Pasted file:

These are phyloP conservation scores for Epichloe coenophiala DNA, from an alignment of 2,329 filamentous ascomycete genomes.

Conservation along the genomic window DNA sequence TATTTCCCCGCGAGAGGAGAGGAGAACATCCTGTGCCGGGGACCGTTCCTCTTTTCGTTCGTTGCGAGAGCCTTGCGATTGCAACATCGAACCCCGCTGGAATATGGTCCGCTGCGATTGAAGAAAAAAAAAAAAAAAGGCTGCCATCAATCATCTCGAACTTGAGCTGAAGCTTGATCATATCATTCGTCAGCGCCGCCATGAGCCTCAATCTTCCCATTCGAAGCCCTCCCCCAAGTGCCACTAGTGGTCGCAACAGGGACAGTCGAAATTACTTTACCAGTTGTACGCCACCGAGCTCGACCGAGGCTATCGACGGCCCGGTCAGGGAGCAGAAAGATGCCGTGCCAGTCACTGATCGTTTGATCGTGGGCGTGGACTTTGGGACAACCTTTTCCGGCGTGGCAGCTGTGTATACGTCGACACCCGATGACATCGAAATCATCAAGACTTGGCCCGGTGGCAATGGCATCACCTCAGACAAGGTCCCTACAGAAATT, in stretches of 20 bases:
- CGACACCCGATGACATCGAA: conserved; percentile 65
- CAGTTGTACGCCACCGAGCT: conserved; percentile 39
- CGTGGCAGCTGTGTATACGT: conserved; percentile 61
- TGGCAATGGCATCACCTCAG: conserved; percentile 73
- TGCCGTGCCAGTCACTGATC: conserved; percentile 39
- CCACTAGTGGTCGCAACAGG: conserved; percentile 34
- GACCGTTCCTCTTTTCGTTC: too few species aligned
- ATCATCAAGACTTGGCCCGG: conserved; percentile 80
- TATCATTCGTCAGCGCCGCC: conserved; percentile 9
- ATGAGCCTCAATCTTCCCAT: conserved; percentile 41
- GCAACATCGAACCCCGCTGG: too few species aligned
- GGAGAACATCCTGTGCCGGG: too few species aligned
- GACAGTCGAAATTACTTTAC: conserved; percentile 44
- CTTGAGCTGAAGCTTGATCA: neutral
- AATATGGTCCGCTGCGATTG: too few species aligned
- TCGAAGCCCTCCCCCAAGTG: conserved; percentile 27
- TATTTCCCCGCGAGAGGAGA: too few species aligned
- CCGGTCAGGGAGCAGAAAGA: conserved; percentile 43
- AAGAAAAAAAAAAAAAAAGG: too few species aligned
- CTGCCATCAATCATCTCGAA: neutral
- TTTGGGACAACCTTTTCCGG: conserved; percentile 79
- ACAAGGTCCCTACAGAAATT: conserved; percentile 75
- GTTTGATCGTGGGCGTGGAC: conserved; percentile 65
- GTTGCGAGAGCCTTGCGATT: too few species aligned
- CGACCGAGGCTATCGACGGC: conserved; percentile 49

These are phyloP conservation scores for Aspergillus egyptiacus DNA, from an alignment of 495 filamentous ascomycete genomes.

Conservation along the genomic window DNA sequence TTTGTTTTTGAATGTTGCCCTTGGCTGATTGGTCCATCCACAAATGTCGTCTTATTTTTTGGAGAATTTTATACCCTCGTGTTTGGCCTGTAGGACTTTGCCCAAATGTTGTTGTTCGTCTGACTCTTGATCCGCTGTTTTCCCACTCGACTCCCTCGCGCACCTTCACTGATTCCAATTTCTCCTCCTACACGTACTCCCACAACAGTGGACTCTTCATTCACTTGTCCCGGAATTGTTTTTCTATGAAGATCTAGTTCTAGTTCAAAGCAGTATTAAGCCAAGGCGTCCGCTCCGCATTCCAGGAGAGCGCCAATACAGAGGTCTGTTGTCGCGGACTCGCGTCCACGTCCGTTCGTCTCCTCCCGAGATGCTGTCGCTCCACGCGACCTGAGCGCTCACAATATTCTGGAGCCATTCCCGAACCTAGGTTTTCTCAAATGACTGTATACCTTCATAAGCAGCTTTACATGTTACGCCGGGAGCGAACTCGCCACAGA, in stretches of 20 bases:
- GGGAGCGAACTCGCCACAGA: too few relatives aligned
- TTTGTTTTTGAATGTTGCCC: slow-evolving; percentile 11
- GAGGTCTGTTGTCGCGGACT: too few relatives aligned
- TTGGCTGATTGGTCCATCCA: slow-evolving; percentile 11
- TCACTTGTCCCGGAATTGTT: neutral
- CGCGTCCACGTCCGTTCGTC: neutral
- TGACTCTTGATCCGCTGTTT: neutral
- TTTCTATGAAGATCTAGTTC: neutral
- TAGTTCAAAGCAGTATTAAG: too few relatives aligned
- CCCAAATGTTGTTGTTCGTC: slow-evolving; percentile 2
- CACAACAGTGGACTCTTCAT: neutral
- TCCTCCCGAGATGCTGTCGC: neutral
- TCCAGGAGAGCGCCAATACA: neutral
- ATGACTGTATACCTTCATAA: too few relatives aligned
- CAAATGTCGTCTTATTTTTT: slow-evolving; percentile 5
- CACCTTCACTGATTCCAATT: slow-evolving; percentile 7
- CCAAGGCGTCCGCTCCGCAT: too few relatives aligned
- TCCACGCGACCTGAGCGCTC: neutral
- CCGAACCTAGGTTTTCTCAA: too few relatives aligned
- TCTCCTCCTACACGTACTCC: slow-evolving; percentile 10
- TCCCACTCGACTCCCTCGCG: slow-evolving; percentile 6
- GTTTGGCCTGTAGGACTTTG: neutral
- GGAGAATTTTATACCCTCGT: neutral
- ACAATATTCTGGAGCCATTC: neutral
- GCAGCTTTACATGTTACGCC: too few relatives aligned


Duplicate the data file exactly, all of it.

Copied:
These are phyloP conservation scores for Epichloe coenophiala DNA, from an alignment of 2,329 filamentous ascomycete genomes.

Conservation along the genomic window DNA sequence TATTTCCCCGCGAGAGGAGAGGAGAACATCCTGTGCCGGGGACCGTTCCTCTTTTCGTTCGTTGCGAGAGCCTTGCGATTGCAACATCGAACCCCGCTGGAATATGGTCCGCTGCGATTGAAGAAAAAAAAAAAAAAAGGCTGCCATCAATCATCTCGAACTTGAGCTGAAGCTTGATCATATCATTCGTCAGCGCCGCCATGAGCCTCAATCTTCCCATTCGAAGCCCTCCCCCAAGTGCCACTAGTGGTCGCAACAGGGACAGTCGAAATTACTTTACCAGTTGTACGCCACCGAGCTCGACCGAGGCTATCGACGGCCCGGTCAGGGAGCAGAAAGATGCCGTGCCAGTCACTGATCGTTTGATCGTGGGCGTGGACTTTGGGACAACCTTTTCCGGCGTGGCAGCTGTGTATACGTCGACACCCGATGACATCGAAATCATCAAGACTTGGCCCGGTGGCAATGGCATCACCTCAGACAAGGTCCCTACAGAAATT, in stretches of 20 bases:
- CGACACCCGATGACATCGAA: conserved; percentile 65
- CAGTTGTACGCCACCGAGCT: conserved; percentile 39
- CGTGGCAGCTGTGTATACGT: conserved; percentile 61
- TGGCAATGGCATCACCTCAG: conserved; percentile 73
- TGCCGTGCCAGTCACTGATC: conserved; percentile 39
- CCACTAGTGGTCGCAACAGG: conserved; percentile 34
- GACCGTTCCTCTTTTCGTTC: too few species aligned
- ATCATCAAGACTTGGCCCGG: conserved; percentile 80
- TATCATTCGTCAGCGCCGCC: conserved; percentile 9
- ATGAGCCTCAATCTTCCCAT: conserved; percentile 41
- GCAACATCGAACCCCGCTGG: too few species aligned
- GGAGAACATCCTGTGCCGGG: too few species aligned
- GACAGTCGAAATTACTTTAC: conserved; percentile 44
- CTTGAGCTGAAGCTTGATCA: neutral
- AATATGGTCCGCTGCGATTG: too few species aligned
- TCGAAGCCCTCCCCCAAGTG: conserved; percentile 27
- TATTTCCCCGCGAGAGGAGA: too few species aligned
- CCGGTCAGGGAGCAGAAAGA: conserved; percentile 43
- AAGAAAAAAAAAAAAAAAGG: too few species aligned
- CTGCCATCAATCATCTCGAA: neutral
- TTTGGGACAACCTTTTCCGG: conserved; percentile 79
- ACAAGGTCCCTACAGAAATT: conserved; percentile 75
- GTTTGATCGTGGGCGTGGAC: conserved; percentile 65
- GTTGCGAGAGCCTTGCGATT: too few species aligned
- CGACCGAGGCTATCGACGGC: conserved; percentile 49

These are phyloP conservation scores for Aspergillus egyptiacus DNA, from an alignment of 495 filamentous ascomycete genomes.

Conservation along the genomic window DNA sequence TTTGTTTTTGAATGTTGCCCTTGGCTGATTGGTCCATCCACAAATGTCGTCTTATTTTTTGGAGAATTTTATACCCTCGTGTTTGGCCTGTAGGACTTTGCCCAAATGTTGTTGTTCGTCTGACTCTTGATCCGCTGTTTTCCCACTCGACTCCCTCGCGCACCTTCACTGATTCCAATTTCTCCTCCTACACGTACTCCCACAACAGTGGACTCTTCATTCACTTGTCCCGGAATTGTTTTTCTATGAAGATCTAGTTCTAGTTCAAAGCAGTATTAAGCCAAGGCGTCCGCTCCGCATTCCAGGAGAGCGCCAATACAGAGGTCTGTTGTCGCGGACTCGCGTCCACGTCCGTTCGTCTCCTCCCGAGATGCTGTCGCTCCACGCGACCTGAGCGCTCACAATATTCTGGAGCCATTCCCGAACCTAGGTTTTCTCAAATGACTGTATACCTTCATAAGCAGCTTTACATGTTACGCCGGGAGCGAACTCGCCACAGA, in stretches of 20 bases:
- GGGAGCGAACTCGCCACAGA: too few relatives aligned
- TTTGTTTTTGAATGTTGCCC: slow-evolving; percentile 11
- GAGGTCTGTTGTCGCGGACT: too few relatives aligned
- TTGGCTGATTGGTCCATCCA: slow-evolving; percentile 11
- TCACTTGTCCCGGAATTGTT: neutral
- CGCGTCCACGTCCGTTCGTC: neutral
- TGACTCTTGATCCGCTGTTT: neutral
- TTTCTATGAAGATCTAGTTC: neutral
- TAGTTCAAAGCAGTATTAAG: too few relatives aligned
- CCCAAATGTTGTTGTTCGTC: slow-evolving; percentile 2
- CACAACAGTGGACTCTTCAT: neutral
- TCCTCCCGAGATGCTGTCGC: neutral
- TCCAGGAGAGCGCCAATACA: neutral
- ATGACTGTATACCTTCATAA: too few relatives aligned
- CAAATGTCGTCTTATTTTTT: slow-evolving; percentile 5
- CACCTTCACTGATTCCAATT: slow-evolving; percentile 7
- CCAAGGCGTCCGCTCCGCAT: too few relatives aligned
- TCCACGCGACCTGAGCGCTC: neutral
- CCGAACCTAGGTTTTCTCAA: too few relatives aligned
- TCTCCTCCTACACGTACTCC: slow-evolving; percentile 10
- TCCCACTCGACTCCCTCGCG: slow-evolving; percentile 6
- GTTTGGCCTGTAGGACTTTG: neutral
- GGAGAATTTTATACCCTCGT: neutral
- ACAATATTCTGGAGCCATTC: neutral
- GCAGCTTTACATGTTACGCC: too few relatives aligned